Do-it yourself? The new child maintenance regime
  • 11th Jun 2014
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The Child Support Agency (CSA) will be an organisation of whom most readers of this article will already be aware, and have an idea of its’ general purpose; namely the assessment, collection and enforcement of child maintenance payments between separated parents.

What may be less common knowledge is that there have been quite fundamental changes to CSA, and how it operates.

What has changed?

For one it has changed its name. It is now operating as the Child Maintenance Service (CMS) in all new cases.

The calculation of maintenance is different.  While the CSA calculated the payment based on a percentage of net income, the CMS calculates the payment based on a lower percentage of gross income.  The new scheme is intended to produce broadly similar outcomes to the old scheme, and an online calculator is available here:

The most significant difference is use of the service itself.  Whilst the CSA operated on a fairly straightforward referral and at no cost to the parents, the CMS very much tries to encourage parties to agree matters between themselves.

What option to choose?

Parties will have the following choices:

  • Family Based Arrangements;
  • Maintenance Direct and Direct Pay;
  • Collect and Pay
  • Court order

The CMS expects parties to agree their own payment arrangements, or Family Based Arrangement. A calculator is available, though most parents will utilise the CMS because they cannot agree the figure between themselves.  If a Family Based Arrangement is agreed, this figure is likely to prove binding.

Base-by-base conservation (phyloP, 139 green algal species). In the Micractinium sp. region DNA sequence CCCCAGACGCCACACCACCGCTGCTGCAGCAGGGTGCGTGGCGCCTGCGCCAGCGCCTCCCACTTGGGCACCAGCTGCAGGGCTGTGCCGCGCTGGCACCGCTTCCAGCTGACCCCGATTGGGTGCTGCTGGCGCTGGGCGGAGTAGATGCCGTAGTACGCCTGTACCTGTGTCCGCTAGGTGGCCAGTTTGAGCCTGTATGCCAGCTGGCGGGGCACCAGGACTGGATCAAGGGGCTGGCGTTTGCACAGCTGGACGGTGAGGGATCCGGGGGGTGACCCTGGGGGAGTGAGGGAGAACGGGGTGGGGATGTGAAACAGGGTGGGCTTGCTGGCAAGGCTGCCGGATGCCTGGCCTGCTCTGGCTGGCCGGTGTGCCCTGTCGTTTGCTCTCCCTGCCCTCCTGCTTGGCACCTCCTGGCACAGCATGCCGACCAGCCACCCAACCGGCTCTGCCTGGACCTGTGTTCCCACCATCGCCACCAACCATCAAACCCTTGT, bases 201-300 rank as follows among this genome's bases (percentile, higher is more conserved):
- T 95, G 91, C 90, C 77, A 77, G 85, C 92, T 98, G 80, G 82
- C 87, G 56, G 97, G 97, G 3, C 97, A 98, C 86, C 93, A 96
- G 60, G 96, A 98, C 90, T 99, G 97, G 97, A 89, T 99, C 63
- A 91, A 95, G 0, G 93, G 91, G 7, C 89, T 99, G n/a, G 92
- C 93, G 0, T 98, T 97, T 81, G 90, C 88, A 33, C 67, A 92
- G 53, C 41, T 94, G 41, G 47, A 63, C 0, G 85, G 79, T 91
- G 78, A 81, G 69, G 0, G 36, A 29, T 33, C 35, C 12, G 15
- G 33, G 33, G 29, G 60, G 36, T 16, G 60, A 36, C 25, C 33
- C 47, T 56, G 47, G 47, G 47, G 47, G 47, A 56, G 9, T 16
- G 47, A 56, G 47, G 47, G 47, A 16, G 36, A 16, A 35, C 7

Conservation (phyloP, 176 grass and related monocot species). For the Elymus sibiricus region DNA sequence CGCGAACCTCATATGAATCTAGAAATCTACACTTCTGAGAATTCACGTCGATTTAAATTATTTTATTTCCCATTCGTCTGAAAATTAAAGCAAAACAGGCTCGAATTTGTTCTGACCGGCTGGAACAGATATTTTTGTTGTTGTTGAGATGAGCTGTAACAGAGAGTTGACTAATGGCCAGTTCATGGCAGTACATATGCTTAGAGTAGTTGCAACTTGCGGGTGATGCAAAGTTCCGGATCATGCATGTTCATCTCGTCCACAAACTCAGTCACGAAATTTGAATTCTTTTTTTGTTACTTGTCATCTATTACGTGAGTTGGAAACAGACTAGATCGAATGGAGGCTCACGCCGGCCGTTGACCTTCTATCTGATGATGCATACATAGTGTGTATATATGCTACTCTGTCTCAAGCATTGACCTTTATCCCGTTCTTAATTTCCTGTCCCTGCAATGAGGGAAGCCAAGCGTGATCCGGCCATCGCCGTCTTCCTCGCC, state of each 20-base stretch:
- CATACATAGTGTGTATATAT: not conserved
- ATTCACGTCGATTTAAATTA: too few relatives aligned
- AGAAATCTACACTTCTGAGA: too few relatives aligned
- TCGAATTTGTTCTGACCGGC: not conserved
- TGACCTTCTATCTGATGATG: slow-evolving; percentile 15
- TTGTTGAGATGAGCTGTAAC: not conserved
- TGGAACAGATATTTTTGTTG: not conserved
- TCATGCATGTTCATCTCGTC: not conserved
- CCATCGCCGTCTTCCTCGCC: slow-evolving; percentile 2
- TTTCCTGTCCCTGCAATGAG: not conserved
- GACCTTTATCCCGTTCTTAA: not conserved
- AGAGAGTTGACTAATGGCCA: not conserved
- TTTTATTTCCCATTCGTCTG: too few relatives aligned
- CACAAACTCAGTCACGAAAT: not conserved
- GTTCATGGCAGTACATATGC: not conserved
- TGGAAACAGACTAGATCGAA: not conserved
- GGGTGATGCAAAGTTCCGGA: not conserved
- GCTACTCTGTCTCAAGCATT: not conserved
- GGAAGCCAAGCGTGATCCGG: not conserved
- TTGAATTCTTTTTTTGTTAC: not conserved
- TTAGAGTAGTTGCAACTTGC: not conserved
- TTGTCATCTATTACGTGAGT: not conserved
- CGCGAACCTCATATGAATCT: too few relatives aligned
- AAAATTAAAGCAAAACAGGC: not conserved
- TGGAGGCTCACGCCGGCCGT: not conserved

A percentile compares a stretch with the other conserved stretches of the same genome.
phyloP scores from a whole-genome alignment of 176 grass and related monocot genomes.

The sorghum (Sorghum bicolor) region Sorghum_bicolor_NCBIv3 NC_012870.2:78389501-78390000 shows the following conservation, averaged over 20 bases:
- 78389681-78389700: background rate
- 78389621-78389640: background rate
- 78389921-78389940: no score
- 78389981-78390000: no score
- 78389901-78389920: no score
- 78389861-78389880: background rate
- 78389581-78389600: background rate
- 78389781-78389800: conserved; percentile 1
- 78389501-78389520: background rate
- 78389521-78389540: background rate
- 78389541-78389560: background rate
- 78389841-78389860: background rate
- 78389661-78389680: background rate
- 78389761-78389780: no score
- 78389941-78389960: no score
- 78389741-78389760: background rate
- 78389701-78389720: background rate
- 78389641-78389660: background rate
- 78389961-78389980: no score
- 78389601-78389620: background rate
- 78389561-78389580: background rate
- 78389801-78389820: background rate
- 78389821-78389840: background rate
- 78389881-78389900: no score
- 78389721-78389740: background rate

Where agreement is not possible, either the CMS can assess the liability to pay, and the parents deal with the actual payment themselves (Maintenance Direct and Direct Pay), or, the CMS can collect and pay the payment for the parents (Collect and Pay).

Applicants now must have a “Gatekeeping” interview prior to CMS involvement.  Controversially, there are now charges for these services; £20 for an assessment, and a 20% surcharge for the payer, and a 4% deduction from the payment for the recipient.  These charges are intended to encourage parties to deal with the matter between themselves if at all possible.

Can a court still make child maintenance orders?

Court orders for child maintenance can be made. This has not changed.  Most child maintenance orders are made where the parties agree, as an extra to the CMS calculation, for example, school fees. 

Many separated parents are reliant on child maintenance payments, and thus need to ensure payment is at the correct level, as do those making payment.  With the ongoing cost of CMS based collection and payment, it is clearly more desirable to come to a voluntary agreement that will be adhered to in all cases.

The family team at Whitehead Monckton have a wealth of experience providing guidance and advice in all areas relating to family law including child maintenance.

If you have a query about child maintenance, please contact a member of the Family Team.